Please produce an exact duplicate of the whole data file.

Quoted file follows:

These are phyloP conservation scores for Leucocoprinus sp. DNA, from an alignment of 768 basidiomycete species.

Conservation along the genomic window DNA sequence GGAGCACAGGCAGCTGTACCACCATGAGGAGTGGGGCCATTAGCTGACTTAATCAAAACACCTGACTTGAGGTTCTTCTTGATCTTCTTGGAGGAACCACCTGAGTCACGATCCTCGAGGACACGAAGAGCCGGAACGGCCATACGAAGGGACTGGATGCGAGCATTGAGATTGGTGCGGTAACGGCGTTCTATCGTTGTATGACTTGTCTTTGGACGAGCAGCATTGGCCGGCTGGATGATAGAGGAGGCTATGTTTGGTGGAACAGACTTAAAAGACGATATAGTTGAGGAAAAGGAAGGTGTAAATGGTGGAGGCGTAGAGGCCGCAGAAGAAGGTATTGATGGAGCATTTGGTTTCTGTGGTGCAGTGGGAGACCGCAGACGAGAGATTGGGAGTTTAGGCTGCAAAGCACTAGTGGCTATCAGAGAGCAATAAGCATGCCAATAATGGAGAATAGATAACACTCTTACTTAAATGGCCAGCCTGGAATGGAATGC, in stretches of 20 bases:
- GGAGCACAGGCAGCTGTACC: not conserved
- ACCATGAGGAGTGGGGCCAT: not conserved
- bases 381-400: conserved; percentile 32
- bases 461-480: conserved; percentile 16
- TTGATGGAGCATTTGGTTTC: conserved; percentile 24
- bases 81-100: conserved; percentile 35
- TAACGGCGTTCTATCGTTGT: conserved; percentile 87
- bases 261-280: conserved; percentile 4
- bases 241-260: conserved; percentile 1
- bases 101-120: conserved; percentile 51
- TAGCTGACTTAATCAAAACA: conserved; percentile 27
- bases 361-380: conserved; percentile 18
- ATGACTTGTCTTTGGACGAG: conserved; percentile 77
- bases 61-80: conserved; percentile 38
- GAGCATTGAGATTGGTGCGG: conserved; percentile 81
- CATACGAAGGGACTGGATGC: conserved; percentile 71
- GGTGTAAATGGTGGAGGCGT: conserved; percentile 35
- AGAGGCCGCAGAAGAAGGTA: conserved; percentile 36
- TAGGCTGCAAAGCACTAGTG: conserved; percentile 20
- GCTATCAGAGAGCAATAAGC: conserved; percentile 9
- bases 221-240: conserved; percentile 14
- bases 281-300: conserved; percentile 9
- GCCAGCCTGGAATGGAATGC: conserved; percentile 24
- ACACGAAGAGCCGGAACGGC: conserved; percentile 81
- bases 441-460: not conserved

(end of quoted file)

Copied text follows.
These are phyloP conservation scores for Leucocoprinus sp. DNA, from an alignment of 768 basidiomycete species.

Conservation along the genomic window DNA sequence GGAGCACAGGCAGCTGTACCACCATGAGGAGTGGGGCCATTAGCTGACTTAATCAAAACACCTGACTTGAGGTTCTTCTTGATCTTCTTGGAGGAACCACCTGAGTCACGATCCTCGAGGACACGAAGAGCCGGAACGGCCATACGAAGGGACTGGATGCGAGCATTGAGATTGGTGCGGTAACGGCGTTCTATCGTTGTATGACTTGTCTTTGGACGAGCAGCATTGGCCGGCTGGATGATAGAGGAGGCTATGTTTGGTGGAACAGACTTAAAAGACGATATAGTTGAGGAAAAGGAAGGTGTAAATGGTGGAGGCGTAGAGGCCGCAGAAGAAGGTATTGATGGAGCATTTGGTTTCTGTGGTGCAGTGGGAGACCGCAGACGAGAGATTGGGAGTTTAGGCTGCAAAGCACTAGTGGCTATCAGAGAGCAATAAGCATGCCAATAATGGAGAATAGATAACACTCTTACTTAAATGGCCAGCCTGGAATGGAATGC, in stretches of 20 bases:
- GGAGCACAGGCAGCTGTACC: not conserved
- ACCATGAGGAGTGGGGCCAT: not conserved
- bases 381-400: conserved; percentile 32
- bases 461-480: conserved; percentile 16
- TTGATGGAGCATTTGGTTTC: conserved; percentile 24
- bases 81-100: conserved; percentile 35
- TAACGGCGTTCTATCGTTGT: conserved; percentile 87
- bases 261-280: conserved; percentile 4
- bases 241-260: conserved; percentile 1
- bases 101-120: conserved; percentile 51
- TAGCTGACTTAATCAAAACA: conserved; percentile 27
- bases 361-380: conserved; percentile 18
- ATGACTTGTCTTTGGACGAG: conserved; percentile 77
- bases 61-80: conserved; percentile 38
- GAGCATTGAGATTGGTGCGG: conserved; percentile 81
- CATACGAAGGGACTGGATGC: conserved; percentile 71
- GGTGTAAATGGTGGAGGCGT: conserved; percentile 35
- AGAGGCCGCAGAAGAAGGTA: conserved; percentile 36
- TAGGCTGCAAAGCACTAGTG: conserved; percentile 20
- GCTATCAGAGAGCAATAAGC: conserved; percentile 9
- bases 221-240: conserved; percentile 14
- bases 281-300: conserved; percentile 9
- GCCAGCCTGGAATGGAATGC: conserved; percentile 24
- ACACGAAGAGCCGGAACGGC: conserved; percentile 81
- bases 441-460: not conserved